D-503 becomes more or less incapacitated by what is going on. He goes to a doctor, who may be sympathetic to the rebellion, and is diagnosed with having developed a soul. Apparently he's not the only one; to combat the epidemic, the United State (headed by the "Well-Doer") orders mandatory lobotomies for everyone. During this time the interstellar ship Intrepid is launched, but the rebellion faction who hoped to take control of the ship is thwarted by agents of the state. D-503 is unaware of his role in tipping off the state to the takeover attempt. The end of the story, as we expect from dystopian literature, is not happy for anyone.

This book uses many of the tropes that ground the dystopian subgenre: numbers instead of names, state control through panopticon, euphemisms for horrific things, awareness of media propaganda (sometimes newspaper articles are included in the text), and a protagonist encouraged to challenge the system because of romantic love. One thing that I found interesting was that the system of state control was based on Taylorism--the first 'scientific management' system meant to maximize the output of workers. This is something we would today associate with a corporate/capitalist dystopia instead of a Communist one. So instead of having the sacred Time Tables of the United State based on a WWII fascist "make the trains run on time" idea, they are instead based on a broad expansion of labor efficiency management principles (which are often misapplied and inhumane even today).

I can't say that I liked We. Dystopian literature isn't usually the sort of thing that one enjoys. However, I appreciated the power of the narrative and the techniques used to convey it. It is a very effective piece that I think illustrates cognitive dissonance or estrangement about as much as anything I've ever read. If you only read two dystopian novels, I think they would still have to be Brave New World and 1984, just because they are such touchstones in the West. However, if you read three such books, I would recommend that We be the third.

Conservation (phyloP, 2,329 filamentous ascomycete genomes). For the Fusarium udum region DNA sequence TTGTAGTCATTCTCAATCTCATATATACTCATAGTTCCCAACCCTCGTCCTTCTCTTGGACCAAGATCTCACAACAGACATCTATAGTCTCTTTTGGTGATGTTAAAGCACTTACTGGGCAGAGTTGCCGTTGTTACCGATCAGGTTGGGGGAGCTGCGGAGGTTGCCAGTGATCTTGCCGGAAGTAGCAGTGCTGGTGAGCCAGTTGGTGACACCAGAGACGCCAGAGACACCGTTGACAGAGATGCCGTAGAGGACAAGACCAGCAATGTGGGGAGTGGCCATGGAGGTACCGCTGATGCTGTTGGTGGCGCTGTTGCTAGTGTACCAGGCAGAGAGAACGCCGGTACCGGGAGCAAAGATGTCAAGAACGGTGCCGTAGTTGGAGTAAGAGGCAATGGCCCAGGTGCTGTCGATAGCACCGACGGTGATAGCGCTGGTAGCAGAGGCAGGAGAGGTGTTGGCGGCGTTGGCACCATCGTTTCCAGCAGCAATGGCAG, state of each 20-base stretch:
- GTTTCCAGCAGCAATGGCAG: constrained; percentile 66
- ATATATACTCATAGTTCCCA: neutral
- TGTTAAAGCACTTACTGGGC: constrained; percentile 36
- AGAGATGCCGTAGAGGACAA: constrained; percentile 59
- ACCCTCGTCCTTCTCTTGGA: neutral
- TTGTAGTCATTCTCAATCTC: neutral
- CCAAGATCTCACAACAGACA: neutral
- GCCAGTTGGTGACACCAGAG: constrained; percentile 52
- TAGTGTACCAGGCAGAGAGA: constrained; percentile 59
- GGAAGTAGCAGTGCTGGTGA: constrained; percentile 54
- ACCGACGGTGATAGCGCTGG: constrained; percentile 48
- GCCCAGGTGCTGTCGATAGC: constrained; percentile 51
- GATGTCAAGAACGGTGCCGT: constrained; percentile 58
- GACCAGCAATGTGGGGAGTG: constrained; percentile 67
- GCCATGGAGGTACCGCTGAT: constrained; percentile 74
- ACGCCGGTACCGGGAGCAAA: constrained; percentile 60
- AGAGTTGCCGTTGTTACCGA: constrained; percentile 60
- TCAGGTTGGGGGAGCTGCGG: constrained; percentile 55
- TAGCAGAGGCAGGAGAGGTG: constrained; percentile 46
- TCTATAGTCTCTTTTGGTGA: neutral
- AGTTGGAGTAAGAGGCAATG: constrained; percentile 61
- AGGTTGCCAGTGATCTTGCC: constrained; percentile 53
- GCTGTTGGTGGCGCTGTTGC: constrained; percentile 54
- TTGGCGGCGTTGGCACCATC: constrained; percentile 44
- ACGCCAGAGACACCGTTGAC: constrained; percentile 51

Tim Walters said...

I really like We. It's a better novel than Brave New World, if not as prophetic. I remember the State's listening devices being literal ears--that creeps me out for some reason.

Anonymous said...

Interesting stuff, keep meaning to re-read We, actually. I last read it when I was going through an "influences on 1984" phase. Incidentally, have you read Jack London's The Iron Heel?

"This is something we would today associate with a corporate/capitalist dystopia instead of a Communist one."

Your mention of Taylorism struck a note with me just now, actually as I'm currently reading Francis Spufford's Red Plenty (it's very good, btw). Of course, you get the usual "different sides of the same coin" kind of arguments when discussing any conflict involving the Soviet Union, but it's worth remembering, I think, that the USSR was trying to compete directly with the United States and moreover (obviously not all - you'd be hard pressed to defend, say, Stalin) they did this through attempts to implement the kind of time and motion study influenced efficiencies developed in the US. There's a nice part early on about that when Khrushchev visited the US in 1959 which expands on this a wee bit.

Carl V. Anderson said...

I picked up We after seeing it on the shelf at my local Barnes and Noble and was surprised by how impressive the novel was. I was sucked into the story and devastated by the choices made by the protagonist in the end, despite knowing that it had to end that way. I think it is an impressive story that holds up well today and would recommend it as a must read to anyone who wants to sample the best of this subgenre of sf.